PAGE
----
Opera on the movie screen
To be, or not to be privy to a fabulous Metropolitan Opera “Live in HD” performance of Hamlet in a Houston theater? That is the question.
Actually, that’s no question at all, from my perspective because I had a wonderful perspective, indeed, of the live Met performance of Ambroise Thomas’ Hamlet on Saturday at the Edwards Marq*E.
Why in the world would anybody want to sit inside a movie theater for four hours, staring at a screen showing an opera taking place elsewhere, you ask?
Are you kidding? I ask in return.
Have you ever been to one of these events? Ha! I thought not.
I, too, once ranked among the Met-HD innocents until a friend far wiser in the arts persuaded Reluctant Me, a self-described opera purist, to meet her for one of these performances at (gasp!) a local movie house. That experience proved an eye-opening revelation. In short: These events are terrific.
How do I love these Met-HD presentations? Let me count the ways, starting with Hamlet.
First, consider the marvelous voice of Simon Keenlyside, who makes a heartbreakingly handsome Hamlet, described in The New York Times’ appreciative review as “the Ralph Fiennes of baritones.”
Second, there’s the heavenly voice of German soprano Marlis Petersen as Ophelia. Petersen, who heroically stepped in at the eleventh hour for ailing Natalie Dessay, sang and performed magnificently, especially in Ophelia’s prolonged mad scene.
Third, mezzo soprano Jennifer Larmore is simply the best Gertrude ever. It’s not just her remarkable voice, but her wonderful acting — particularly those great facial expressions, ranging from regally arrogant to guiltily frightened.
The best thing about these Met presentations is that the opera lover has immediate access to a live New York production featuring a cast of the world’s greatest voices. The second-best thing is that you’re seeing these people in a whole new way: close up, from any seat in the house for a comparatively modest price ($22 for adults, $20 for seniors, $15 for children). The big screen provides a new perspective of the acting, pulling you into the performance. In the frequent close-ups, you can make out every nuanced facial expression, every detail of all the costumes and sets.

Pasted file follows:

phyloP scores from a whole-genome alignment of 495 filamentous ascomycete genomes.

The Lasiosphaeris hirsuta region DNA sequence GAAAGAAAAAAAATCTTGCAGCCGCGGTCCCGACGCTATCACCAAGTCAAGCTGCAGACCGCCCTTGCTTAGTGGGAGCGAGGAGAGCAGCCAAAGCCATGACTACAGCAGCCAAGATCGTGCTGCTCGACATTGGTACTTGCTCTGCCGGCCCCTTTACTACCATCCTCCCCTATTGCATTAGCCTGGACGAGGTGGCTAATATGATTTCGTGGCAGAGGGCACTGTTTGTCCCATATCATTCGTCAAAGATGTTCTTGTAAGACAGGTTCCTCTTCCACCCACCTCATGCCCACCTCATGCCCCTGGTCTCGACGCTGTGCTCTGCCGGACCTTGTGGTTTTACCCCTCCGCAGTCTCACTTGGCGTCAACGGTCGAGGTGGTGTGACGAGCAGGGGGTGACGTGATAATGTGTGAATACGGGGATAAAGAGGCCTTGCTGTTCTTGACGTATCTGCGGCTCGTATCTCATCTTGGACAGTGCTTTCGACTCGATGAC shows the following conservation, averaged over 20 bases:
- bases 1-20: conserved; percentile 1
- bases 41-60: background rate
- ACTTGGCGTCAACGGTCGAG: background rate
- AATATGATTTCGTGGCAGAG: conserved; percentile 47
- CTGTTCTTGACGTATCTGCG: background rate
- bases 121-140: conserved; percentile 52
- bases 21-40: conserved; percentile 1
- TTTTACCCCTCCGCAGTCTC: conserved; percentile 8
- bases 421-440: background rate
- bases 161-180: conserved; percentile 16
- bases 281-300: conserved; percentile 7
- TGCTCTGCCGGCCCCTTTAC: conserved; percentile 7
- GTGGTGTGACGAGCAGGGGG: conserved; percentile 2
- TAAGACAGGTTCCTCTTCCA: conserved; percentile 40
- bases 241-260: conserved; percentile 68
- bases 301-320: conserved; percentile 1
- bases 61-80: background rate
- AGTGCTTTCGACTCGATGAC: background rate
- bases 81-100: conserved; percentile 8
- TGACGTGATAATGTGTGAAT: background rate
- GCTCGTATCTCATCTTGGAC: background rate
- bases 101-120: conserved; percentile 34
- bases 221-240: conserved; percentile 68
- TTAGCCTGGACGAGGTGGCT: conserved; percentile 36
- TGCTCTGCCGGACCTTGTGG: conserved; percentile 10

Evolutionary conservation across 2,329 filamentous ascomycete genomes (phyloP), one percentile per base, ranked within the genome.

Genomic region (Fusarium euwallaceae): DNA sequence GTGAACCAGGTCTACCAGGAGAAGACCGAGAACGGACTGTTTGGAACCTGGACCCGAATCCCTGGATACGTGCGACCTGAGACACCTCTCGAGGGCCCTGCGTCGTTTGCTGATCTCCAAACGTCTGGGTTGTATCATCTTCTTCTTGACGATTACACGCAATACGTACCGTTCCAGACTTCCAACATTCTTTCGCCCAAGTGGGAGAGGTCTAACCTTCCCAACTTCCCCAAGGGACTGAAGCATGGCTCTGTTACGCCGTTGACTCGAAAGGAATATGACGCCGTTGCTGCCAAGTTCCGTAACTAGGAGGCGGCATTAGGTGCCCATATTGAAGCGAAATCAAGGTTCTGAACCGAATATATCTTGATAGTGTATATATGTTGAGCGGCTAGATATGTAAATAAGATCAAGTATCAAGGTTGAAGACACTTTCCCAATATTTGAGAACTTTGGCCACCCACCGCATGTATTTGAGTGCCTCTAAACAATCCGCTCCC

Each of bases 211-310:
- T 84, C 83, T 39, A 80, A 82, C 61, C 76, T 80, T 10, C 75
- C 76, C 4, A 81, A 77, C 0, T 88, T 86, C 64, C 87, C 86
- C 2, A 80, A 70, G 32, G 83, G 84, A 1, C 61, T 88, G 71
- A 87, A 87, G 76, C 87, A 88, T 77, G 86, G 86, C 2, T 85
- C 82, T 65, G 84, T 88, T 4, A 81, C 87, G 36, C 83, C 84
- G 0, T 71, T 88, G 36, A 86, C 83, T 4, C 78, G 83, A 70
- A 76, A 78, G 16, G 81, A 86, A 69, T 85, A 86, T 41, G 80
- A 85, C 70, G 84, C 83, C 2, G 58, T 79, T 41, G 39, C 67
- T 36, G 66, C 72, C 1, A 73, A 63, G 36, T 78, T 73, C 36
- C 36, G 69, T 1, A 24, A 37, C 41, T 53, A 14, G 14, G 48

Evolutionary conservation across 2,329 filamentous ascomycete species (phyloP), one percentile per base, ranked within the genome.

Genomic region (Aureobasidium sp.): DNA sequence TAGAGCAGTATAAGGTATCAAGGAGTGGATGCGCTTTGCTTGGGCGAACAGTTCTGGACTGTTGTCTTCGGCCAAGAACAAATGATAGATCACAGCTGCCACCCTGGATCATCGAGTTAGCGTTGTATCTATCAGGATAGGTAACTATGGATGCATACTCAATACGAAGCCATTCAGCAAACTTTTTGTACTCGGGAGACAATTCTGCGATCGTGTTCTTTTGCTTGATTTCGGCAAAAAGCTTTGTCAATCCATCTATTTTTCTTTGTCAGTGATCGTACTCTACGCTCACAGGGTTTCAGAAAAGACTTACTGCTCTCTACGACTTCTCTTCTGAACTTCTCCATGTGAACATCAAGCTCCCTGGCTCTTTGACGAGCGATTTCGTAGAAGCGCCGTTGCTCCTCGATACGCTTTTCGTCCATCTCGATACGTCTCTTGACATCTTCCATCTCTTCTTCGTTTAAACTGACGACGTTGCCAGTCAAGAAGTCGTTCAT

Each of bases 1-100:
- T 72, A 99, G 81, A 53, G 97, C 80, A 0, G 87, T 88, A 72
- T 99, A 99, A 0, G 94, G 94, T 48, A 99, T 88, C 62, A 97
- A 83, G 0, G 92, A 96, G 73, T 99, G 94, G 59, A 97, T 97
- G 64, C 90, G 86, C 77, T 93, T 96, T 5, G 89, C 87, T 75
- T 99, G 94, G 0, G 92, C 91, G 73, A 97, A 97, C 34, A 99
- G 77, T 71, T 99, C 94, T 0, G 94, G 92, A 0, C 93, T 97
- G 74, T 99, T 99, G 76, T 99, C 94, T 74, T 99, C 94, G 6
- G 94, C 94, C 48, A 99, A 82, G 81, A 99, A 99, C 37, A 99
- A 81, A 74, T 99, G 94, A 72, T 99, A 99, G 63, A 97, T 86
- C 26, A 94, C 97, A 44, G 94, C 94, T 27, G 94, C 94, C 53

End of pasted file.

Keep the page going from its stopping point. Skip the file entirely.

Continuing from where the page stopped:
As a longtime Houston Grand Opera subscriber, I feel like these events don’t compete with the fine HGO performances; they complement them. I view them as enriching supplements, like a One-A-Day vitamin.
What’s really surprising about these Met-HD events is that even though you’re in a movie house, you don't hear the sounds of popcorn crunching, plastic unwrapping, gratuitous coughing and other annoyances that interfere with your full enjoyment of the extraordinary singing.
At least, that’s been my experience with opera-loving crowd at the Marq*E. (Other Houston theaters include the Cinemark Memorial City Mall, AMC Gulf Pointe 30, AMC Willowbrook 24 and AMC Deerbrook) Except for a few novices, the audience remains quiet during a performance; they wait until intermission for snacks. The only time you tend to hear any noise is when individuals break into brief applause, along with their New York counterparts, after a particularly lovely aria.
I already have my ticket to see Renee Fleming in Rossini's Armida on May 1. If you can't wait, there's an encore presentation of Hamlet on April 14.